For instance, we as martial arts instructors should be encouraging all of our color belt students to reach for the coveted black belt at some point during their martial arts journey and not simply those who can afford to pay a fee in addition to their monthly tuition for the privilege of being members of a Black Belt Club. Presently, our school is home to well over one-hundred black belts with 80% of these being adults. Yet, I have never relied upon questionable schemes that segregate students predicated not on their level of proficiency, but rather on their ability to buy into a program of advancement based largely on club membership. Show me a white belt who does not sincerely wish to achieve the esteemed honor of earning a black belt and the absurdity of these labels quickly become apparent. It is incumbent upon masters and instructors alike to motivate students through a comprehensive curriculum of pure-form, traditional taekwondo skills supplemented by encouragement rather than on an alphabet soup of financially predatory programs albeit if they are, to some extent, benign.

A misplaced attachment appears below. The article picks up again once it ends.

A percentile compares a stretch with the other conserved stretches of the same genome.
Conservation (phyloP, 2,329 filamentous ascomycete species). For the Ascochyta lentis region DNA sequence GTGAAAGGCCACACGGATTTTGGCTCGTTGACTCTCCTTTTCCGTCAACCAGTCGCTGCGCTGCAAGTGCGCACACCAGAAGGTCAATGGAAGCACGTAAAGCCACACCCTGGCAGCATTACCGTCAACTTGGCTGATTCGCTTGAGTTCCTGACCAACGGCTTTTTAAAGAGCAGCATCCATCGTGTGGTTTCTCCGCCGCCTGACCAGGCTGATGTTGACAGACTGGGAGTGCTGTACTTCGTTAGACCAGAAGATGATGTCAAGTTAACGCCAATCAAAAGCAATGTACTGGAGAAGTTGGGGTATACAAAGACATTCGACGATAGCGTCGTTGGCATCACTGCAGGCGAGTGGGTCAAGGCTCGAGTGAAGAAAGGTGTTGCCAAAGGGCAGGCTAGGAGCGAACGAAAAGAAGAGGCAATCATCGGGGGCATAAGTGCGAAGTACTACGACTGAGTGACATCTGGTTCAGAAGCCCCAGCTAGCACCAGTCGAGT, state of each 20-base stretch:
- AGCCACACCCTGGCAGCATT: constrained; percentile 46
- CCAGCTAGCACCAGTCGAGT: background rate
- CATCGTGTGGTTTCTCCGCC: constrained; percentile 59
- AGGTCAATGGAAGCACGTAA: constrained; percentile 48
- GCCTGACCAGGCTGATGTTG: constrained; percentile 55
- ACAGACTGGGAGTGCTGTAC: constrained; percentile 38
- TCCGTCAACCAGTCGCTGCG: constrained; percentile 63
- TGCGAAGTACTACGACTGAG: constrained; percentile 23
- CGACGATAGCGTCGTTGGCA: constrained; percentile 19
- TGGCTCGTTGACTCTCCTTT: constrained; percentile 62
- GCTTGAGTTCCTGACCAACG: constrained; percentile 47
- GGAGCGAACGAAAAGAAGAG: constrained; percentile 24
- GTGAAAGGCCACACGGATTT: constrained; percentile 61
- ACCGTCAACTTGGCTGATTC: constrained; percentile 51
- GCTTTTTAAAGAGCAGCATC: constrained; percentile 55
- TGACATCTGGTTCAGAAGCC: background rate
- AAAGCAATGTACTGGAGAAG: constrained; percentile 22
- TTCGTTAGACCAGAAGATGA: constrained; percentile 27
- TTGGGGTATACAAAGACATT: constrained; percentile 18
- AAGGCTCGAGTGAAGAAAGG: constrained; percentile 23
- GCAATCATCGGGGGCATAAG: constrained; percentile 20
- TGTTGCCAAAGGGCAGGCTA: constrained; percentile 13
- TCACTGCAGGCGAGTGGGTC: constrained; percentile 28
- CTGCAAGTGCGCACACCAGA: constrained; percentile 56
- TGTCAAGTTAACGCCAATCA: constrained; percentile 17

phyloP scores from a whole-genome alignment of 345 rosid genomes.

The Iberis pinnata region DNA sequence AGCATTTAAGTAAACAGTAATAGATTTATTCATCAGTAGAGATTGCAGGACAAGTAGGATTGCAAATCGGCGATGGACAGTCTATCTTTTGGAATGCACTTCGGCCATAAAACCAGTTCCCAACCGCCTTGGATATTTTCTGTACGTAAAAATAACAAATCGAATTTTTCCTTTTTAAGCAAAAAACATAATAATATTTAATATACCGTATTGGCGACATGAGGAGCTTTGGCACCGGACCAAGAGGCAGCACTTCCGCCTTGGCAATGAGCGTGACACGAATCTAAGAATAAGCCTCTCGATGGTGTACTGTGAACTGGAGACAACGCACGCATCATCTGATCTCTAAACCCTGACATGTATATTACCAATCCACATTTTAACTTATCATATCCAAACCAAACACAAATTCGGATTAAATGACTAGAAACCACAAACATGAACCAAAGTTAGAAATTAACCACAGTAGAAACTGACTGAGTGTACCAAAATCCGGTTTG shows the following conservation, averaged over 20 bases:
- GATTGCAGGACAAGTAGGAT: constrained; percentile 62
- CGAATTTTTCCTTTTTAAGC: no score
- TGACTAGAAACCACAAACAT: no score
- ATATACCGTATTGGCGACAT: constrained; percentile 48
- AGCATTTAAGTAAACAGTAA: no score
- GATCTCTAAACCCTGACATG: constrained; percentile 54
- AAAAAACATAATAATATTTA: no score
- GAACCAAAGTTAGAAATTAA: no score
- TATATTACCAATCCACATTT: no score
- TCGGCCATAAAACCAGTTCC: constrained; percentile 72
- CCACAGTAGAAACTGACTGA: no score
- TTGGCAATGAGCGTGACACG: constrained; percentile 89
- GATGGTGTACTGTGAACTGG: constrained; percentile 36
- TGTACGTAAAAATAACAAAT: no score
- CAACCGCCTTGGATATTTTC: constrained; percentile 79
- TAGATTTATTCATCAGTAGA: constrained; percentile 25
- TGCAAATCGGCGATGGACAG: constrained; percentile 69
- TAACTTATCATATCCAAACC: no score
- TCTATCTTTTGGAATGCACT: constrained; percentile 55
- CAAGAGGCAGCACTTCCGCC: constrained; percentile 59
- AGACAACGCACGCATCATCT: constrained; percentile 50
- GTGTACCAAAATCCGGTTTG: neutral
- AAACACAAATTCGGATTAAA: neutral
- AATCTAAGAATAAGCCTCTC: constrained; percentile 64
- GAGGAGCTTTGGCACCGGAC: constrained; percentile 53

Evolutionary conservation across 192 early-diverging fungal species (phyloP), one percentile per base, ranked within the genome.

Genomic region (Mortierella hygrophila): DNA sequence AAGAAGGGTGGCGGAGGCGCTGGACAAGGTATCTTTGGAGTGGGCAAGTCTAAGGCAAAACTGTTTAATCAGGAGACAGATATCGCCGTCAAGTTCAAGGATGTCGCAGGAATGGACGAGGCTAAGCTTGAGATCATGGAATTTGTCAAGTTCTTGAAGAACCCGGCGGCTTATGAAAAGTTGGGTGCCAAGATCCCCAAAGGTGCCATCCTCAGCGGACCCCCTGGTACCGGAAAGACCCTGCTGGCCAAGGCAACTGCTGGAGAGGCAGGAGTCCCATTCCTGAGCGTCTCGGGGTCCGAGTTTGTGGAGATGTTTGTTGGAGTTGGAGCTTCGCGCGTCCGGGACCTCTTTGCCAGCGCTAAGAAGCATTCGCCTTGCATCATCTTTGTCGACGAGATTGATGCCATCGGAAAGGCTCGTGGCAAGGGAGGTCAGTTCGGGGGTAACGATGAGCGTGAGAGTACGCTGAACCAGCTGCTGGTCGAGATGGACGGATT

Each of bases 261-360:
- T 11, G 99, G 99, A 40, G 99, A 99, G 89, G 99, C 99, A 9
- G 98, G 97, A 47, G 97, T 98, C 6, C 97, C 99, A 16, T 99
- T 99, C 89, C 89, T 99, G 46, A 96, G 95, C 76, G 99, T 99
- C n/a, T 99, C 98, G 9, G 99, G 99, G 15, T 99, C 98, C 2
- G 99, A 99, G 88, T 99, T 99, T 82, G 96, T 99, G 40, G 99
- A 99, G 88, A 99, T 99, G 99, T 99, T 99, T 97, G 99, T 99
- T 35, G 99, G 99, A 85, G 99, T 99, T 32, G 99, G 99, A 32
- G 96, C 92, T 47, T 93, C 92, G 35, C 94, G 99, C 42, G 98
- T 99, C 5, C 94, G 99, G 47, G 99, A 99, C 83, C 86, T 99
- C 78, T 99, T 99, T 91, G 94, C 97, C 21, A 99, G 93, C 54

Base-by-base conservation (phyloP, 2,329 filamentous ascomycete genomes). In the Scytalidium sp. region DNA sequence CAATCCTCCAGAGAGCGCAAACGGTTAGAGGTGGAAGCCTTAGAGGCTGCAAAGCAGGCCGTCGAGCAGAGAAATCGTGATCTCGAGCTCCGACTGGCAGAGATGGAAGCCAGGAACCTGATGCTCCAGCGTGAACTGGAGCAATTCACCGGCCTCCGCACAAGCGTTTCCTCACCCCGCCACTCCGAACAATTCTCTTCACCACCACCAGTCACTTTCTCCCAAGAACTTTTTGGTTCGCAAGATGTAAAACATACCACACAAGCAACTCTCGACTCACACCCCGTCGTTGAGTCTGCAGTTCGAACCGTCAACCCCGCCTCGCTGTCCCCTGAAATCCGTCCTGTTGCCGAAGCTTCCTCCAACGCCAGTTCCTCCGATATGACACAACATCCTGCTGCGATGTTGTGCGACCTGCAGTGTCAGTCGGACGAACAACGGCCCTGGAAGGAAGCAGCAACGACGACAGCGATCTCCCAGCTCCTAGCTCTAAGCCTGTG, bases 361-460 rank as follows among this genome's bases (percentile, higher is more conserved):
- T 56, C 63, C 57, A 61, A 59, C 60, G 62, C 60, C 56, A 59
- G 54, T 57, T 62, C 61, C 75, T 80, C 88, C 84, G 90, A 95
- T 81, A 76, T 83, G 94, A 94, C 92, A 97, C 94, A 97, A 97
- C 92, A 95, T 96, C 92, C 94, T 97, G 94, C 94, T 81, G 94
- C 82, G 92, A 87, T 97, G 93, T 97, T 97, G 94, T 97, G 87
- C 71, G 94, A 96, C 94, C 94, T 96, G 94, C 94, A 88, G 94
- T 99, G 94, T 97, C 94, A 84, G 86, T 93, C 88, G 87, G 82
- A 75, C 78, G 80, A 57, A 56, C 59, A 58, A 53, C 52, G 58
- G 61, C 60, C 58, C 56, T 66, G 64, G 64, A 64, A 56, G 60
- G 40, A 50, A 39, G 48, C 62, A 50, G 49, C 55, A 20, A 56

Nevertheless, there are exceptions. Many schools have established a Leadership Team – a group of individuals, in our case adolescents, who wish to gain more from their taekwondo training than the standard routine can afford them. This desire is compounded by a requirement to perform community service on a quarterly basis and to begin the long, pedagogical process of learning how to teach taekwondo, not only practice it. Members of our Leadership Team train vigorously, assist with KickStart and Youth Training classes, enjoy culturally-related field trips and raise tens of thousands of dollars for local charities. They are absorbing highly valuable philanthropic skills, reaching out to the community and cultivating compassion for society in the process. However, even this worthy mission can be corrupted by exorbitant fees ranging, as I have heard, often into hundreds of dollars per month. We charge nothing above monthly tuition for participation in our Leadership Team where the member’s only contract is their commitment.